In a discussion of sources of info on Civil War PoWs, Kay Larson of the New York Military Affairs Symposium offered the following advice that I thought would be of interest in this forum as well:
"If you go to www.nypl.org, you can use their CATNYP catalogue. I
recommend John Ransom (US) and James Hall's (CSA) diaries--both POWs.
Also you'll find reprints of the US hospital regulations and procedures
as well as an interesting book on camp diseases, among scores probably.
You should also look at some of the nurse entries from Our Army Nurses,
as the women depended upon diet, hot and cold baths and towels, etc.;
after doctors gave up on patients, many were saved by nurses. But, since
they weren't formally trained, their nursing work doesn't make it into
official accounts or academic studies.
Yet women were the rural doctors for their families and communities often. For instance vinegar was pretty much the staple: disinfectant, stopped bleeding, applied for fevers, administered for coughs, cold, flu; used in Amer Rev War by mil doctors, but you can find no mention in medical CW accounts; my reference is from a WI account of a female pioneer doctor and what citizens of VT still do (daily winter dose of vinegar and honey). See my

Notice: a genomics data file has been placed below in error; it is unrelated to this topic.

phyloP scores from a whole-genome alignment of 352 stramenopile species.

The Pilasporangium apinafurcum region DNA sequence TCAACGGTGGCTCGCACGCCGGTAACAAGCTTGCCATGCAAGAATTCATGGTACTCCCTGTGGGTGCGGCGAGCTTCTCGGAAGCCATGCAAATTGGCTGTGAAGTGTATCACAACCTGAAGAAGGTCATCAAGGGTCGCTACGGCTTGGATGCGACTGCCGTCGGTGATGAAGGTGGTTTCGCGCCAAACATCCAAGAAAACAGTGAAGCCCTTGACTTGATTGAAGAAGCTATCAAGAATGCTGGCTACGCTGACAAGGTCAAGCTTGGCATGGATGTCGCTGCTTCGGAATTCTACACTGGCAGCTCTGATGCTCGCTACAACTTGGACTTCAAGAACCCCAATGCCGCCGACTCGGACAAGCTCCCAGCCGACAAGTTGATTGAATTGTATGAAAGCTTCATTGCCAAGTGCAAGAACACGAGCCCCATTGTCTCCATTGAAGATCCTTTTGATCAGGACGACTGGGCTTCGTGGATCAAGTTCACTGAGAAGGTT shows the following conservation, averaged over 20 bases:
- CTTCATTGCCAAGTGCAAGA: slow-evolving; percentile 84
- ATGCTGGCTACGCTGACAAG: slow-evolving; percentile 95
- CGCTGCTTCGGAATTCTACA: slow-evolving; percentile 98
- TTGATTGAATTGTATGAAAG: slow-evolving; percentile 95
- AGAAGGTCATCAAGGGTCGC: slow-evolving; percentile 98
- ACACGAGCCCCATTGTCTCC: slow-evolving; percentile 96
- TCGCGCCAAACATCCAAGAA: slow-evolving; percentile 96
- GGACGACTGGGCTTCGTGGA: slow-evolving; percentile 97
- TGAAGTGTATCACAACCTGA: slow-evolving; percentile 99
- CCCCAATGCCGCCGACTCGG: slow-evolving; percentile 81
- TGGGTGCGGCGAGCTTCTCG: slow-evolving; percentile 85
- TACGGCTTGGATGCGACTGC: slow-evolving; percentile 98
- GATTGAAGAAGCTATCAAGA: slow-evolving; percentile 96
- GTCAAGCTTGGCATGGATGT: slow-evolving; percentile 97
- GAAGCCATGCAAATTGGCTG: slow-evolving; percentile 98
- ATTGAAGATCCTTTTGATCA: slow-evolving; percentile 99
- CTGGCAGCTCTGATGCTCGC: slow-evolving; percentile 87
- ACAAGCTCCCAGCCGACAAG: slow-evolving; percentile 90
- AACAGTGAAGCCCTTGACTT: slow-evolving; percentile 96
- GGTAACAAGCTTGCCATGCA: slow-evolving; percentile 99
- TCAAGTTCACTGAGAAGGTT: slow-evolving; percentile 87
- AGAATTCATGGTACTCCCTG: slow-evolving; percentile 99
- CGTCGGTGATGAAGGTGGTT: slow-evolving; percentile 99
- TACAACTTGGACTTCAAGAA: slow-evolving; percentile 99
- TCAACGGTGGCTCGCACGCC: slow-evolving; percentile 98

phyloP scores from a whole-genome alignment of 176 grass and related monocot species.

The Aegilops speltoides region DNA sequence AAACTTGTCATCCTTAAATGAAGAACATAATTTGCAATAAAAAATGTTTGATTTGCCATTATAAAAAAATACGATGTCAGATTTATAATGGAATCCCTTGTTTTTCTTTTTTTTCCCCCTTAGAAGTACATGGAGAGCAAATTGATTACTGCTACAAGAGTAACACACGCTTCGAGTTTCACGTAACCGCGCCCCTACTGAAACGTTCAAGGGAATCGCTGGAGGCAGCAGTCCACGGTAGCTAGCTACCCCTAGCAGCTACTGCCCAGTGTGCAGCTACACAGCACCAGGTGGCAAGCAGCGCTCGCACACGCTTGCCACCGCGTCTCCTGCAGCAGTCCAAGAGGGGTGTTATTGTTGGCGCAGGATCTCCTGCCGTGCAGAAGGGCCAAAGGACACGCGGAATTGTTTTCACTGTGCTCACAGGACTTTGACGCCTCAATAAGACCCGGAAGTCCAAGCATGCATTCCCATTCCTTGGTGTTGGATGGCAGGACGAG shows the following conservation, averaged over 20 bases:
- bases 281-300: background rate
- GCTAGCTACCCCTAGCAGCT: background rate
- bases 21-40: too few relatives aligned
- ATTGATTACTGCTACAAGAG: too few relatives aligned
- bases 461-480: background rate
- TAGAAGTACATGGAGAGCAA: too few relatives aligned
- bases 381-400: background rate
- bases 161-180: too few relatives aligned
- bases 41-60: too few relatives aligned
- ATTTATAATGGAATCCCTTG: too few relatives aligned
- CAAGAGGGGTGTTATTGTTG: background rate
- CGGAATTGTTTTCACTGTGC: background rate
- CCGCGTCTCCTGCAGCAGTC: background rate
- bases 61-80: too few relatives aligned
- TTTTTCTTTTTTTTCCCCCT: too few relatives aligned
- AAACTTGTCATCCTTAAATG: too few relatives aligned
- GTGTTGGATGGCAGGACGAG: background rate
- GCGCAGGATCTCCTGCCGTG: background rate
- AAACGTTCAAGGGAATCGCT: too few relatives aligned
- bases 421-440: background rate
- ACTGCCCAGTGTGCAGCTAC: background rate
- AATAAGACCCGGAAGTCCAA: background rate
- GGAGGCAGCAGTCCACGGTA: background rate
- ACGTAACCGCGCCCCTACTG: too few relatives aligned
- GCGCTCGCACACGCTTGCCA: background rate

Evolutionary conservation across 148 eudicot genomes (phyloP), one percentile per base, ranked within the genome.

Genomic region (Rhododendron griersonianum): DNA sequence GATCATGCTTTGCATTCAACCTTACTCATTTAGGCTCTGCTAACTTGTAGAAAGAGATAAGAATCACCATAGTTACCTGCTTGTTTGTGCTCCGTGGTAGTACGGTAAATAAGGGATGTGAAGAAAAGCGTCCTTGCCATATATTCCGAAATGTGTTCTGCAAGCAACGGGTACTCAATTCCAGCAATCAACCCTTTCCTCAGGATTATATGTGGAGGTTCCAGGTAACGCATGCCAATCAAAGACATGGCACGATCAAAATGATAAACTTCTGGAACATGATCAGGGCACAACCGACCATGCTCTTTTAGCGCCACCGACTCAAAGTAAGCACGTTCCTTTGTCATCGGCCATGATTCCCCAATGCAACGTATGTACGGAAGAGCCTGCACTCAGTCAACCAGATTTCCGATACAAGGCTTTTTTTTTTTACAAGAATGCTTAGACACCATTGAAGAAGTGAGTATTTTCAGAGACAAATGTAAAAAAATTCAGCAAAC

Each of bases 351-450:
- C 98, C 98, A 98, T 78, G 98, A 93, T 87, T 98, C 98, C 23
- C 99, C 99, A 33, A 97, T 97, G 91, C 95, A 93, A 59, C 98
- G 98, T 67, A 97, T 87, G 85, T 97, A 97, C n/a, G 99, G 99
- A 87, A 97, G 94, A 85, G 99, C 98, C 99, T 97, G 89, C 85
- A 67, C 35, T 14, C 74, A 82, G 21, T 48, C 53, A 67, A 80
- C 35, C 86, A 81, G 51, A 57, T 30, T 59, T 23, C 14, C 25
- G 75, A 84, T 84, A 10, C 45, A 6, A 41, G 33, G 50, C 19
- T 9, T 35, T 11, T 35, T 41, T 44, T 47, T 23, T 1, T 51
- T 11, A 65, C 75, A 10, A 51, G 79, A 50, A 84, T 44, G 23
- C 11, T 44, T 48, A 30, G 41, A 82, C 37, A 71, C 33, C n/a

nurse excerpts at www.nymas.org/civilwarwomen.html If you can get it,
also see Charlotte Dailey's report to the Adj. Gen. office of the State
of RI on the condition of RI hospitals in 1862. Fannie Beers' memoir is
one of the few Confed. nursing memoirs.
Following is a book on prisons that we are considering for an award:
* "While in the Hands of the Enemy: Military Prisons of the Civil
War" by Charles W. Sanders, Jr., Louisiana State Univ. Press
Robert A. Mosher